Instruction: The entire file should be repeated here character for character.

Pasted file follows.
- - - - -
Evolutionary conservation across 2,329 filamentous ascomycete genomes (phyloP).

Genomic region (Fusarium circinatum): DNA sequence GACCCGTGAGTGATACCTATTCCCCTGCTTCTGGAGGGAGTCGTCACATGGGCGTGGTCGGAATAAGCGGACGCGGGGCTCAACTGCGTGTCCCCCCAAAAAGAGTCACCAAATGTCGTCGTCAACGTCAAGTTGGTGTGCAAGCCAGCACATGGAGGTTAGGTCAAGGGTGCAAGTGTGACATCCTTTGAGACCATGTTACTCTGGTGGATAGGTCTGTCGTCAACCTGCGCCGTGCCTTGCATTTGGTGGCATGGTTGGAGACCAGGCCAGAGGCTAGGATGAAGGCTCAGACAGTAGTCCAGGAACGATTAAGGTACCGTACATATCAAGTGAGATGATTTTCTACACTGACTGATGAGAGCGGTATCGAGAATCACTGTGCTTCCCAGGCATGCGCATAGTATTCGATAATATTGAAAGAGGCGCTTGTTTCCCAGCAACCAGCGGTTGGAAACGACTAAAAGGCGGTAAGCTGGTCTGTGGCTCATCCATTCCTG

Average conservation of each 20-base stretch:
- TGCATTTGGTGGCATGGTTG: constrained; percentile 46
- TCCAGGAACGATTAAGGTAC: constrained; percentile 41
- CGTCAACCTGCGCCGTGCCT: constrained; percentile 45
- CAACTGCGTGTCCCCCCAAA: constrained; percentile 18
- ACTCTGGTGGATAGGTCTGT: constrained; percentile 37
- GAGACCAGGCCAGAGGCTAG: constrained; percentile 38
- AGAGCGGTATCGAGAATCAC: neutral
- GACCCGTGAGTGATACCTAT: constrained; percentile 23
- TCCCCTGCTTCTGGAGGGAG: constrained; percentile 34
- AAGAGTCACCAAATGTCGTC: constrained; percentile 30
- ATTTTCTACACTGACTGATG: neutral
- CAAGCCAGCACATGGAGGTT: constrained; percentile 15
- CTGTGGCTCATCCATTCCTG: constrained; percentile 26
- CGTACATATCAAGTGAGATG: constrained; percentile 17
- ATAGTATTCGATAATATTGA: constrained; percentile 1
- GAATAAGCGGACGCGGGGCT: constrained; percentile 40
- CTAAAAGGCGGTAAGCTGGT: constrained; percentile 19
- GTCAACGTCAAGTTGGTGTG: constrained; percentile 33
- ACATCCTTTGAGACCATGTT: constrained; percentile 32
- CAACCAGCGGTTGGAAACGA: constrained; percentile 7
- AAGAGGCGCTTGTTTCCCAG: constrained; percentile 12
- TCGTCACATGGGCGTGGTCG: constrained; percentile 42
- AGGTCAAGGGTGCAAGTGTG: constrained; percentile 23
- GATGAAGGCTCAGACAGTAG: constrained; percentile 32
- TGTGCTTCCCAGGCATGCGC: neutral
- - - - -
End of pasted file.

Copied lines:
Evolutionary conservation across 2,329 filamentous ascomycete genomes (phyloP).

Genomic region (Fusarium circinatum): DNA sequence GACCCGTGAGTGATACCTATTCCCCTGCTTCTGGAGGGAGTCGTCACATGGGCGTGGTCGGAATAAGCGGACGCGGGGCTCAACTGCGTGTCCCCCCAAAAAGAGTCACCAAATGTCGTCGTCAACGTCAAGTTGGTGTGCAAGCCAGCACATGGAGGTTAGGTCAAGGGTGCAAGTGTGACATCCTTTGAGACCATGTTACTCTGGTGGATAGGTCTGTCGTCAACCTGCGCCGTGCCTTGCATTTGGTGGCATGGTTGGAGACCAGGCCAGAGGCTAGGATGAAGGCTCAGACAGTAGTCCAGGAACGATTAAGGTACCGTACATATCAAGTGAGATGATTTTCTACACTGACTGATGAGAGCGGTATCGAGAATCACTGTGCTTCCCAGGCATGCGCATAGTATTCGATAATATTGAAAGAGGCGCTTGTTTCCCAGCAACCAGCGGTTGGAAACGACTAAAAGGCGGTAAGCTGGTCTGTGGCTCATCCATTCCTG

Average conservation of each 20-base stretch:
- TGCATTTGGTGGCATGGTTG: constrained; percentile 46
- TCCAGGAACGATTAAGGTAC: constrained; percentile 41
- CGTCAACCTGCGCCGTGCCT: constrained; percentile 45
- CAACTGCGTGTCCCCCCAAA: constrained; percentile 18
- ACTCTGGTGGATAGGTCTGT: constrained; percentile 37
- GAGACCAGGCCAGAGGCTAG: constrained; percentile 38
- AGAGCGGTATCGAGAATCAC: neutral
- GACCCGTGAGTGATACCTAT: constrained; percentile 23
- TCCCCTGCTTCTGGAGGGAG: constrained; percentile 34
- AAGAGTCACCAAATGTCGTC: constrained; percentile 30
- ATTTTCTACACTGACTGATG: neutral
- CAAGCCAGCACATGGAGGTT: constrained; percentile 15
- CTGTGGCTCATCCATTCCTG: constrained; percentile 26
- CGTACATATCAAGTGAGATG: constrained; percentile 17
- ATAGTATTCGATAATATTGA: constrained; percentile 1
- GAATAAGCGGACGCGGGGCT: constrained; percentile 40
- CTAAAAGGCGGTAAGCTGGT: constrained; percentile 19
- GTCAACGTCAAGTTGGTGTG: constrained; percentile 33
- ACATCCTTTGAGACCATGTT: constrained; percentile 32
- CAACCAGCGGTTGGAAACGA: constrained; percentile 7
- AAGAGGCGCTTGTTTCCCAG: constrained; percentile 12
- TCGTCACATGGGCGTGGTCG: constrained; percentile 42
- AGGTCAAGGGTGCAAGTGTG: constrained; percentile 23
- GATGAAGGCTCAGACAGTAG: constrained; percentile 32
- TGTGCTTCCCAGGCATGCGC: neutral